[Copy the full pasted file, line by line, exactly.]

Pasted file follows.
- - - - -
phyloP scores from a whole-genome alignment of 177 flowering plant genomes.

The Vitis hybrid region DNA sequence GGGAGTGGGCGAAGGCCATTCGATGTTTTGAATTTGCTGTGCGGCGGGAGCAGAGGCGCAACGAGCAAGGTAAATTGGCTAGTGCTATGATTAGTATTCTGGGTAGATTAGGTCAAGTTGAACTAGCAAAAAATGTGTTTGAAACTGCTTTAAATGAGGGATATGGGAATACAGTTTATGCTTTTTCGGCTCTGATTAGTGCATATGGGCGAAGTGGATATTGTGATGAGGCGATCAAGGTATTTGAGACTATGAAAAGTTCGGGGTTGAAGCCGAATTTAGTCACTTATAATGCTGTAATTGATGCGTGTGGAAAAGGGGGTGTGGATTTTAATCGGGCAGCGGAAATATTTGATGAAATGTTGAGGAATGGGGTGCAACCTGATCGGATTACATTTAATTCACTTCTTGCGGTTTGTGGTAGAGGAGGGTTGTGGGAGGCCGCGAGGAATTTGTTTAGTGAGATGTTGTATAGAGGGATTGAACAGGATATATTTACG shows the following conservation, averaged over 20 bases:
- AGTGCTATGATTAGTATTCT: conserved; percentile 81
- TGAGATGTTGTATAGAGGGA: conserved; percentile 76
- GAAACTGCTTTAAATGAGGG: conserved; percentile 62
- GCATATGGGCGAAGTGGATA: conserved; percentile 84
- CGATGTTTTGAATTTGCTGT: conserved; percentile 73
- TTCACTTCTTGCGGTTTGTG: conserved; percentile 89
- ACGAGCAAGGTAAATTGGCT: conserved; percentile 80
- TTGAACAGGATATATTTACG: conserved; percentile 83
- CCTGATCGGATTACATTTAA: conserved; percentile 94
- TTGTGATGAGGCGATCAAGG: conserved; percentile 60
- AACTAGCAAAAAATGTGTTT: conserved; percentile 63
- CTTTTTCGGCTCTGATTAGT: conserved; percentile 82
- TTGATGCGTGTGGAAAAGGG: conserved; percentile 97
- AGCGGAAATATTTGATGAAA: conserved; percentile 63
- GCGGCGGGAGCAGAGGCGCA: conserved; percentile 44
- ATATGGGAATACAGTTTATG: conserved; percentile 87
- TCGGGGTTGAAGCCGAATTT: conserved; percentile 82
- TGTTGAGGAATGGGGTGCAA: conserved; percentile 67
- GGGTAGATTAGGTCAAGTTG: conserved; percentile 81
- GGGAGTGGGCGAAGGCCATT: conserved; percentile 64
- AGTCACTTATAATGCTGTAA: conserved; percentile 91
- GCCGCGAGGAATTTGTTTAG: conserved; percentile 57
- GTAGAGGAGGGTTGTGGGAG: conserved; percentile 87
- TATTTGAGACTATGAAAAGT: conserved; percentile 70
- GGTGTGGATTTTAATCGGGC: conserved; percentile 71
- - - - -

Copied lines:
phyloP scores from a whole-genome alignment of 177 flowering plant genomes.

The Vitis hybrid region DNA sequence GGGAGTGGGCGAAGGCCATTCGATGTTTTGAATTTGCTGTGCGGCGGGAGCAGAGGCGCAACGAGCAAGGTAAATTGGCTAGTGCTATGATTAGTATTCTGGGTAGATTAGGTCAAGTTGAACTAGCAAAAAATGTGTTTGAAACTGCTTTAAATGAGGGATATGGGAATACAGTTTATGCTTTTTCGGCTCTGATTAGTGCATATGGGCGAAGTGGATATTGTGATGAGGCGATCAAGGTATTTGAGACTATGAAAAGTTCGGGGTTGAAGCCGAATTTAGTCACTTATAATGCTGTAATTGATGCGTGTGGAAAAGGGGGTGTGGATTTTAATCGGGCAGCGGAAATATTTGATGAAATGTTGAGGAATGGGGTGCAACCTGATCGGATTACATTTAATTCACTTCTTGCGGTTTGTGGTAGAGGAGGGTTGTGGGAGGCCGCGAGGAATTTGTTTAGTGAGATGTTGTATAGAGGGATTGAACAGGATATATTTACG shows the following conservation, averaged over 20 bases:
- AGTGCTATGATTAGTATTCT: conserved; percentile 81
- TGAGATGTTGTATAGAGGGA: conserved; percentile 76
- GAAACTGCTTTAAATGAGGG: conserved; percentile 62
- GCATATGGGCGAAGTGGATA: conserved; percentile 84
- CGATGTTTTGAATTTGCTGT: conserved; percentile 73
- TTCACTTCTTGCGGTTTGTG: conserved; percentile 89
- ACGAGCAAGGTAAATTGGCT: conserved; percentile 80
- TTGAACAGGATATATTTACG: conserved; percentile 83
- CCTGATCGGATTACATTTAA: conserved; percentile 94
- TTGTGATGAGGCGATCAAGG: conserved; percentile 60
- AACTAGCAAAAAATGTGTTT: conserved; percentile 63
- CTTTTTCGGCTCTGATTAGT: conserved; percentile 82
- TTGATGCGTGTGGAAAAGGG: conserved; percentile 97
- AGCGGAAATATTTGATGAAA: conserved; percentile 63
- GCGGCGGGAGCAGAGGCGCA: conserved; percentile 44
- ATATGGGAATACAGTTTATG: conserved; percentile 87
- TCGGGGTTGAAGCCGAATTT: conserved; percentile 82
- TGTTGAGGAATGGGGTGCAA: conserved; percentile 67
- GGGTAGATTAGGTCAAGTTG: conserved; percentile 81
- GGGAGTGGGCGAAGGCCATT: conserved; percentile 64
- AGTCACTTATAATGCTGTAA: conserved; percentile 91
- GCCGCGAGGAATTTGTTTAG: conserved; percentile 57
- GTAGAGGAGGGTTGTGGGAG: conserved; percentile 87
- TATTTGAGACTATGAAAAGT: conserved; percentile 70
- GGTGTGGATTTTAATCGGGC: conserved; percentile 71